12. N. Jain, S. S. Stinnett, and G. J. Jaffe, “Prospective study of a fluocinolone acetonide implant for chronic macular edema from central retinal vein occlusion: thirty-six-month results,” Ophthalmology, vol. 119, no. 1, pp. 132–137, 2012. View at Publisher · View at Google Scholar · View at Scopus
  13. D. G. Callanan, G. J. Jaffe, D. F. Martin, P. A. Pearson, and T. L. Comstock, “Treatment of posterior uveitis with a fluocinolone acetonide implant: three-year clinical trial results,” Archives of Ophthalmology, vol. 126, no. 9, pp. 1191–1201, 2008. View at Publisher · View at Google Scholar · View at Scopus
  14. G. J. Jaffe, D. Martin, D. Callanan, P. A. Pearson, B. Levy, and T. Comstock, “Fluocinolone acetonide implant (Retisert) for noninfectious posterior uveitis: thirty-four-week results of a multicenter randomized clinical study,” Ophthalmology, vol. 113, no. 6, pp. 1020–1027, 2006. View at Publisher · View at Google Scholar · View at Scopus
  15. C. Pavesio, M. Zierhut, K. Bairi, T. L. Comstock, and D. W. Usner, “Evaluation of an intravitreal fluocinolone acetonide implant versus standard systemic therapy in noninfectious posterior uveitis,” Ophthalmology, vol. 117, no. 3, pp. 567–575, 2010. View at Publisher · View at Google Scholar · View at Scopus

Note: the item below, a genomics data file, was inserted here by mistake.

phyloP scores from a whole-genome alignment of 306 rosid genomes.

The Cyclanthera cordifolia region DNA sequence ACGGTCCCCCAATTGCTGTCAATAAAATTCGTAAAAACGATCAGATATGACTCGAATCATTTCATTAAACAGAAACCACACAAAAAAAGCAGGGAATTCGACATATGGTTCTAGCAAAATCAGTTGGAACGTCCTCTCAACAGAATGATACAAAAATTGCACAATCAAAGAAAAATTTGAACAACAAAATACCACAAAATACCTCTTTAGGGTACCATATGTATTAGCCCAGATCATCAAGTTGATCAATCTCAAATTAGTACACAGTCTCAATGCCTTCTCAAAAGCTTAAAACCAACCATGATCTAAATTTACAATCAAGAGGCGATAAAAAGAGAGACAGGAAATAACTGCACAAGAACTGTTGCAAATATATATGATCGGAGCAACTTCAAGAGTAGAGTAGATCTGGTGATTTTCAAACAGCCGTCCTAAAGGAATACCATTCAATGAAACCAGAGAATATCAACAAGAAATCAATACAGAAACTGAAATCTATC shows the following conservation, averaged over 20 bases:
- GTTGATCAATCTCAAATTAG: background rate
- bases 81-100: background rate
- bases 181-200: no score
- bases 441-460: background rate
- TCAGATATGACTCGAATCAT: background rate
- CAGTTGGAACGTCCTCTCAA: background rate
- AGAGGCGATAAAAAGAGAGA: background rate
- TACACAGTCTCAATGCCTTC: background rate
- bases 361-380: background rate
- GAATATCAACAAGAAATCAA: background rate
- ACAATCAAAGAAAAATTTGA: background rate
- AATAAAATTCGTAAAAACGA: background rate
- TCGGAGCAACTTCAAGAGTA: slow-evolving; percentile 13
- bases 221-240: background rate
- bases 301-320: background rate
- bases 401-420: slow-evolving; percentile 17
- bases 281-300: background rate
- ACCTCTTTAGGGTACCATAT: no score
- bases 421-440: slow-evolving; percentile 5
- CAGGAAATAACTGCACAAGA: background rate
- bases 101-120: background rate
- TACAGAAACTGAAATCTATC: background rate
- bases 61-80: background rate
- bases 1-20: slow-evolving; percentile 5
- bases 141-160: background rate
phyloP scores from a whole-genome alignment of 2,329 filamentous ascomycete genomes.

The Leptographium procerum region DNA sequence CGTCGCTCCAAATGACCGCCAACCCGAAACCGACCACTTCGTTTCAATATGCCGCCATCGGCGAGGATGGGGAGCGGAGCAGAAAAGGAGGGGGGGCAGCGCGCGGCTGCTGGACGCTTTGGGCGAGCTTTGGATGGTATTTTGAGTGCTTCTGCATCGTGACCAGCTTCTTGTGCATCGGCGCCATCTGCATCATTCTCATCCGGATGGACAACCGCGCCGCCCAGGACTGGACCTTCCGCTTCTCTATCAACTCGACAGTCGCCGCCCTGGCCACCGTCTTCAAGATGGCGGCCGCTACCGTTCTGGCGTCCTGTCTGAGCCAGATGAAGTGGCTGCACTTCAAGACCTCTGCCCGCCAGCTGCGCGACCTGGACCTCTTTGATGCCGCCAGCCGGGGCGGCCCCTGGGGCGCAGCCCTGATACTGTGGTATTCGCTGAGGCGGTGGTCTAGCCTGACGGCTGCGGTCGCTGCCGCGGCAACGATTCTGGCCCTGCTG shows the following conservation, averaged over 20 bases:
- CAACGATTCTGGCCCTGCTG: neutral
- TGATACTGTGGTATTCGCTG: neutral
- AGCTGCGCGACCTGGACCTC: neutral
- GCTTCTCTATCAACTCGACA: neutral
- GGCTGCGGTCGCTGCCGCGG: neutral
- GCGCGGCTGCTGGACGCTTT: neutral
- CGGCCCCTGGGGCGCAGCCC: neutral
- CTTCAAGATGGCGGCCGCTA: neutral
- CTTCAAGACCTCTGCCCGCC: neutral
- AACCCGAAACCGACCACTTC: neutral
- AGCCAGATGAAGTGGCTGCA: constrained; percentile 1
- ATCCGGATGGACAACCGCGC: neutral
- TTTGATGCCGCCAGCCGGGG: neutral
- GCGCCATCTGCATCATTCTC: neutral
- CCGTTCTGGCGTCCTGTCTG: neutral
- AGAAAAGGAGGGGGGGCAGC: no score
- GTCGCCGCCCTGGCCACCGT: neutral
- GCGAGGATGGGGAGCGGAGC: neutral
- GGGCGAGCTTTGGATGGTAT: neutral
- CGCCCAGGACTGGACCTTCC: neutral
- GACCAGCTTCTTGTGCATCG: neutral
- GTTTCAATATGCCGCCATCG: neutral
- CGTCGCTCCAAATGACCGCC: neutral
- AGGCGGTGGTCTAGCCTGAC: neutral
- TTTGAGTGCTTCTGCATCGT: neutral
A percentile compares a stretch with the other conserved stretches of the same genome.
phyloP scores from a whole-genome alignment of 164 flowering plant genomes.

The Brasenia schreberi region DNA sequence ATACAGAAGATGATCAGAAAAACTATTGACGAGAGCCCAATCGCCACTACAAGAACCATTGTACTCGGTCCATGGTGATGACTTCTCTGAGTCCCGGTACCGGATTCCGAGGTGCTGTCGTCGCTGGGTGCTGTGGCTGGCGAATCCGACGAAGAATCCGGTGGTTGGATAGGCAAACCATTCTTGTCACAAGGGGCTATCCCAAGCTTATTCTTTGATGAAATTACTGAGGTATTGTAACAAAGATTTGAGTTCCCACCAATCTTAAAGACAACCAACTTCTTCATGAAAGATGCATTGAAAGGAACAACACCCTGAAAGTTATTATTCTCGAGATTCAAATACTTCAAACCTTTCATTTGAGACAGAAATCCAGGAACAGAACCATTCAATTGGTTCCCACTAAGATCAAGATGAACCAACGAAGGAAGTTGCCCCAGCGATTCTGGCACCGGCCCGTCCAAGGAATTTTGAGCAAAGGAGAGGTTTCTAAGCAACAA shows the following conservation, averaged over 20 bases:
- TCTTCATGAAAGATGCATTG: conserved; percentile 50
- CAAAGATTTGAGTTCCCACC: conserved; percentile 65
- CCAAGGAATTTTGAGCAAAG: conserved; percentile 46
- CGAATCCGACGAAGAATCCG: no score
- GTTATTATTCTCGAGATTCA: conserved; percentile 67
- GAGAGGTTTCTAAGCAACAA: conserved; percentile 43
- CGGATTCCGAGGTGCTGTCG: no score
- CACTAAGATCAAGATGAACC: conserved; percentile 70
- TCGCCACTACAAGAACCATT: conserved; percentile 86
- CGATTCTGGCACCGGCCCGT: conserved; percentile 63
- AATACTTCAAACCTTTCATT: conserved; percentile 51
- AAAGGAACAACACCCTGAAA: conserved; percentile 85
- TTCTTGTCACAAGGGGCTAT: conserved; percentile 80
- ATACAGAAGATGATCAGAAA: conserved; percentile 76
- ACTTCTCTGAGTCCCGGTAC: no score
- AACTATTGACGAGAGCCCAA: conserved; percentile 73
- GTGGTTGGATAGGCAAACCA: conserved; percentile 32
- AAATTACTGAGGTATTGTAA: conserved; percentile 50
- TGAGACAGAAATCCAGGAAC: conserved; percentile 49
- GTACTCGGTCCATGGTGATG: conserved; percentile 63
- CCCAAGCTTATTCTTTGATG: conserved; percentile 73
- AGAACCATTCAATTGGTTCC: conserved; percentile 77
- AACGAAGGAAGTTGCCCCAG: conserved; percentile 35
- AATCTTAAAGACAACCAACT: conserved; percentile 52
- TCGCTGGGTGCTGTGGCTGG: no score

16. J. H. Kempen, M. M. Altaweel, J. T. Holbrook et al., “Randomized comparison of systemic anti-inflammatory therapy versus fluocinolone acetonide implant for intermediate, posterior, and panuveitis: the multicenter uveitis steroid treatment trial,” Ophthalmology, vol. 118, no. 10, pp. 1916–1926, 2011. View at Publisher · View at Google Scholar · View at Scopus
  17. B. P. Nicholson, R. P. Singh, J. E. Sears, C. Y. Lowder, and P. K. Kaiser, “Evaluation of fluocinolone acetonide sustained release implant (Retisert) dissociation during implant removal and exchange surgery,” American Journal of Ophthalmology, vol. 154, pp. 969–973, 2012. View at Google Scholar
  18. P. A. Campochiaro, D. M. Brown, A. Pearson et al., “Sustained delivery fluocinolone acetonide vitreous inserts provide benefit for at least 3 years in patients with diabetic macular edema,” Ophthalmology, vol. 119, no. 10, pp. 2125–2132, 2012. View at Google Scholar
  19. P. U. Dugel, D. Eliott, H. L. Cantrill, T. Mahmoud, R. Avery, and S. R. Erickson, “I-vation TM TA: 24-month clinical results of the phase I safety and preliminary efficacy study,” in Proceedings of the Association for Research in Vision and Ophthalmology Annual Meeting, Fort Lauderdale, Fla, USA, 2009.
  20. Clinicaltrials.gov, “A Study of MK0140 in Diabetic Patients with Macular Edema,” http://clinicaltrials.gov/ct2/archive/NCT00692614.
  21. A. Biro, “Good early results seen with anti-VEGF refillable port delivery system,” January 2013, http://www.healio.com/ophthalmology/retina-vitreous/news/print/osn-retina/{4df622f8-54f7-4895-a182-a1fbbe6902b4}/good-early-results-seen-with-anti-vegf-refillable-port-delivery-system.